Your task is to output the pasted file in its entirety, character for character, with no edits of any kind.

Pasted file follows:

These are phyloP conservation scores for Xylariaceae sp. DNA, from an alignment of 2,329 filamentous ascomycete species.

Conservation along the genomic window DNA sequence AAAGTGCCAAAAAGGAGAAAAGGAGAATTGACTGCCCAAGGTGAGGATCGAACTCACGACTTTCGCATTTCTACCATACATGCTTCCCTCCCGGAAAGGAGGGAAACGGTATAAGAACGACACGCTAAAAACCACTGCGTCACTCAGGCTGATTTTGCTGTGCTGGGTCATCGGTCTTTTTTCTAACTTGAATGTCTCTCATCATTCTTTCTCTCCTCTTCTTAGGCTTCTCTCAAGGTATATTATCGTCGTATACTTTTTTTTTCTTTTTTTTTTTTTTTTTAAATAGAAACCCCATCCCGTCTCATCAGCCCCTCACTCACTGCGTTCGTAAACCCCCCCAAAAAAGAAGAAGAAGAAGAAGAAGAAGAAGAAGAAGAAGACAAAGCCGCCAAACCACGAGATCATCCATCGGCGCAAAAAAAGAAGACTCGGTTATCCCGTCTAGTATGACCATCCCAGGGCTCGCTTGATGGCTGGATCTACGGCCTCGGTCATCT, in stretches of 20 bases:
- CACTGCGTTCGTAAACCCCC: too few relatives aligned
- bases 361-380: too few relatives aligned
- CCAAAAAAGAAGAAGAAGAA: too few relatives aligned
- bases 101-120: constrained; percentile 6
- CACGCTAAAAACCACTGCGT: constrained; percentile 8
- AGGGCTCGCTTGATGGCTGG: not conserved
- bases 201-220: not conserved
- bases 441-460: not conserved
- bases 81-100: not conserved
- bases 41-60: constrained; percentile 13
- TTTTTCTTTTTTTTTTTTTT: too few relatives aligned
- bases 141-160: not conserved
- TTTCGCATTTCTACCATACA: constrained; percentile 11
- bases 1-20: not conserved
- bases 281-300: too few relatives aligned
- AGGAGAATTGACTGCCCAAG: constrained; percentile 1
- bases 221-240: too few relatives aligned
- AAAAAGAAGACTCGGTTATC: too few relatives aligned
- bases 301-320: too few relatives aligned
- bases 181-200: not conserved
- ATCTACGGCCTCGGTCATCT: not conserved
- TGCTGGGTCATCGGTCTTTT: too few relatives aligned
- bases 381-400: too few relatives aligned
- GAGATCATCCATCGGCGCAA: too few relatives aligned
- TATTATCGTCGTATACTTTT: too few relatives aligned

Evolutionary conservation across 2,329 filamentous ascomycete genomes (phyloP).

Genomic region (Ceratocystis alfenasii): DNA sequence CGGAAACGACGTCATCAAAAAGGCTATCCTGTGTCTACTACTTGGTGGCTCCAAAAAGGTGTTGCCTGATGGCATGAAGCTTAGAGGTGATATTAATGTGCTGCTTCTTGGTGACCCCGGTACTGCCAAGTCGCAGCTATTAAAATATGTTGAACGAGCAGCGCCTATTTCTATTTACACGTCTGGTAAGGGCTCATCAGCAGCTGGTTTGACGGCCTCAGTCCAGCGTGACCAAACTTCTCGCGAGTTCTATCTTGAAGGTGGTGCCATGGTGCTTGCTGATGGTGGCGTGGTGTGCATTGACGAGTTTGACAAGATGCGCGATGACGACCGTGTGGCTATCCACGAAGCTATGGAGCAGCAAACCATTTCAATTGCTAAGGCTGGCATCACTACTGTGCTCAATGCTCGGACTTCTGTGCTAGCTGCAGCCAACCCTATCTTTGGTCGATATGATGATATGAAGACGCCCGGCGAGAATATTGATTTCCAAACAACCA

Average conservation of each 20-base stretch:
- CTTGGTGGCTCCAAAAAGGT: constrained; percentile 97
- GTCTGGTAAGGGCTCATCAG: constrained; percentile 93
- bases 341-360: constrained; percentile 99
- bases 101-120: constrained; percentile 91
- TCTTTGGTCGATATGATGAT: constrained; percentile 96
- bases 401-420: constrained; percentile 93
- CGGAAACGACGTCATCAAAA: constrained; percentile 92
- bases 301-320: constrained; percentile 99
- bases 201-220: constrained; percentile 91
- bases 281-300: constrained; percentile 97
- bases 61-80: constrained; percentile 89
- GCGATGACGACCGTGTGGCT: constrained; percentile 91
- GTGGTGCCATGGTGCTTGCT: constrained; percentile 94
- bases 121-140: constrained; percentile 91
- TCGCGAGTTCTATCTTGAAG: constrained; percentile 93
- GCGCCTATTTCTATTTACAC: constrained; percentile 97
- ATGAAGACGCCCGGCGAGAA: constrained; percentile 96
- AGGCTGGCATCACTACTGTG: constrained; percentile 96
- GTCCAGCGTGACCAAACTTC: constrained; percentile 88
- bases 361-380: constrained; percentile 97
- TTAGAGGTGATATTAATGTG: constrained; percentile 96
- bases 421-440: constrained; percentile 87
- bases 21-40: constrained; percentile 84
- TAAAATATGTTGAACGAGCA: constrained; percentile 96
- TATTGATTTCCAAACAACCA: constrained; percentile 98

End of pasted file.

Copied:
These are phyloP conservation scores for Xylariaceae sp. DNA, from an alignment of 2,329 filamentous ascomycete species.

Conservation along the genomic window DNA sequence AAAGTGCCAAAAAGGAGAAAAGGAGAATTGACTGCCCAAGGTGAGGATCGAACTCACGACTTTCGCATTTCTACCATACATGCTTCCCTCCCGGAAAGGAGGGAAACGGTATAAGAACGACACGCTAAAAACCACTGCGTCACTCAGGCTGATTTTGCTGTGCTGGGTCATCGGTCTTTTTTCTAACTTGAATGTCTCTCATCATTCTTTCTCTCCTCTTCTTAGGCTTCTCTCAAGGTATATTATCGTCGTATACTTTTTTTTTCTTTTTTTTTTTTTTTTTAAATAGAAACCCCATCCCGTCTCATCAGCCCCTCACTCACTGCGTTCGTAAACCCCCCCAAAAAAGAAGAAGAAGAAGAAGAAGAAGAAGAAGAAGAAGACAAAGCCGCCAAACCACGAGATCATCCATCGGCGCAAAAAAAGAAGACTCGGTTATCCCGTCTAGTATGACCATCCCAGGGCTCGCTTGATGGCTGGATCTACGGCCTCGGTCATCT, in stretches of 20 bases:
- CACTGCGTTCGTAAACCCCC: too few relatives aligned
- bases 361-380: too few relatives aligned
- CCAAAAAAGAAGAAGAAGAA: too few relatives aligned
- bases 101-120: constrained; percentile 6
- CACGCTAAAAACCACTGCGT: constrained; percentile 8
- AGGGCTCGCTTGATGGCTGG: not conserved
- bases 201-220: not conserved
- bases 441-460: not conserved
- bases 81-100: not conserved
- bases 41-60: constrained; percentile 13
- TTTTTCTTTTTTTTTTTTTT: too few relatives aligned
- bases 141-160: not conserved
- TTTCGCATTTCTACCATACA: constrained; percentile 11
- bases 1-20: not conserved
- bases 281-300: too few relatives aligned
- AGGAGAATTGACTGCCCAAG: constrained; percentile 1
- bases 221-240: too few relatives aligned
- AAAAAGAAGACTCGGTTATC: too few relatives aligned
- bases 301-320: too few relatives aligned
- bases 181-200: not conserved
- ATCTACGGCCTCGGTCATCT: not conserved
- TGCTGGGTCATCGGTCTTTT: too few relatives aligned
- bases 381-400: too few relatives aligned
- GAGATCATCCATCGGCGCAA: too few relatives aligned
- TATTATCGTCGTATACTTTT: too few relatives aligned

Evolutionary conservation across 2,329 filamentous ascomycete genomes (phyloP).

Genomic region (Ceratocystis alfenasii): DNA sequence CGGAAACGACGTCATCAAAAAGGCTATCCTGTGTCTACTACTTGGTGGCTCCAAAAAGGTGTTGCCTGATGGCATGAAGCTTAGAGGTGATATTAATGTGCTGCTTCTTGGTGACCCCGGTACTGCCAAGTCGCAGCTATTAAAATATGTTGAACGAGCAGCGCCTATTTCTATTTACACGTCTGGTAAGGGCTCATCAGCAGCTGGTTTGACGGCCTCAGTCCAGCGTGACCAAACTTCTCGCGAGTTCTATCTTGAAGGTGGTGCCATGGTGCTTGCTGATGGTGGCGTGGTGTGCATTGACGAGTTTGACAAGATGCGCGATGACGACCGTGTGGCTATCCACGAAGCTATGGAGCAGCAAACCATTTCAATTGCTAAGGCTGGCATCACTACTGTGCTCAATGCTCGGACTTCTGTGCTAGCTGCAGCCAACCCTATCTTTGGTCGATATGATGATATGAAGACGCCCGGCGAGAATATTGATTTCCAAACAACCA

Average conservation of each 20-base stretch:
- CTTGGTGGCTCCAAAAAGGT: constrained; percentile 97
- GTCTGGTAAGGGCTCATCAG: constrained; percentile 93
- bases 341-360: constrained; percentile 99
- bases 101-120: constrained; percentile 91
- TCTTTGGTCGATATGATGAT: constrained; percentile 96
- bases 401-420: constrained; percentile 93
- CGGAAACGACGTCATCAAAA: constrained; percentile 92
- bases 301-320: constrained; percentile 99
- bases 201-220: constrained; percentile 91
- bases 281-300: constrained; percentile 97
- bases 61-80: constrained; percentile 89
- GCGATGACGACCGTGTGGCT: constrained; percentile 91
- GTGGTGCCATGGTGCTTGCT: constrained; percentile 94
- bases 121-140: constrained; percentile 91
- TCGCGAGTTCTATCTTGAAG: constrained; percentile 93
- GCGCCTATTTCTATTTACAC: constrained; percentile 97
- ATGAAGACGCCCGGCGAGAA: constrained; percentile 96
- AGGCTGGCATCACTACTGTG: constrained; percentile 96
- GTCCAGCGTGACCAAACTTC: constrained; percentile 88
- bases 361-380: constrained; percentile 97
- TTAGAGGTGATATTAATGTG: constrained; percentile 96
- bases 421-440: constrained; percentile 87
- bases 21-40: constrained; percentile 84
- TAAAATATGTTGAACGAGCA: constrained; percentile 96
- TATTGATTTCCAAACAACCA: constrained; percentile 98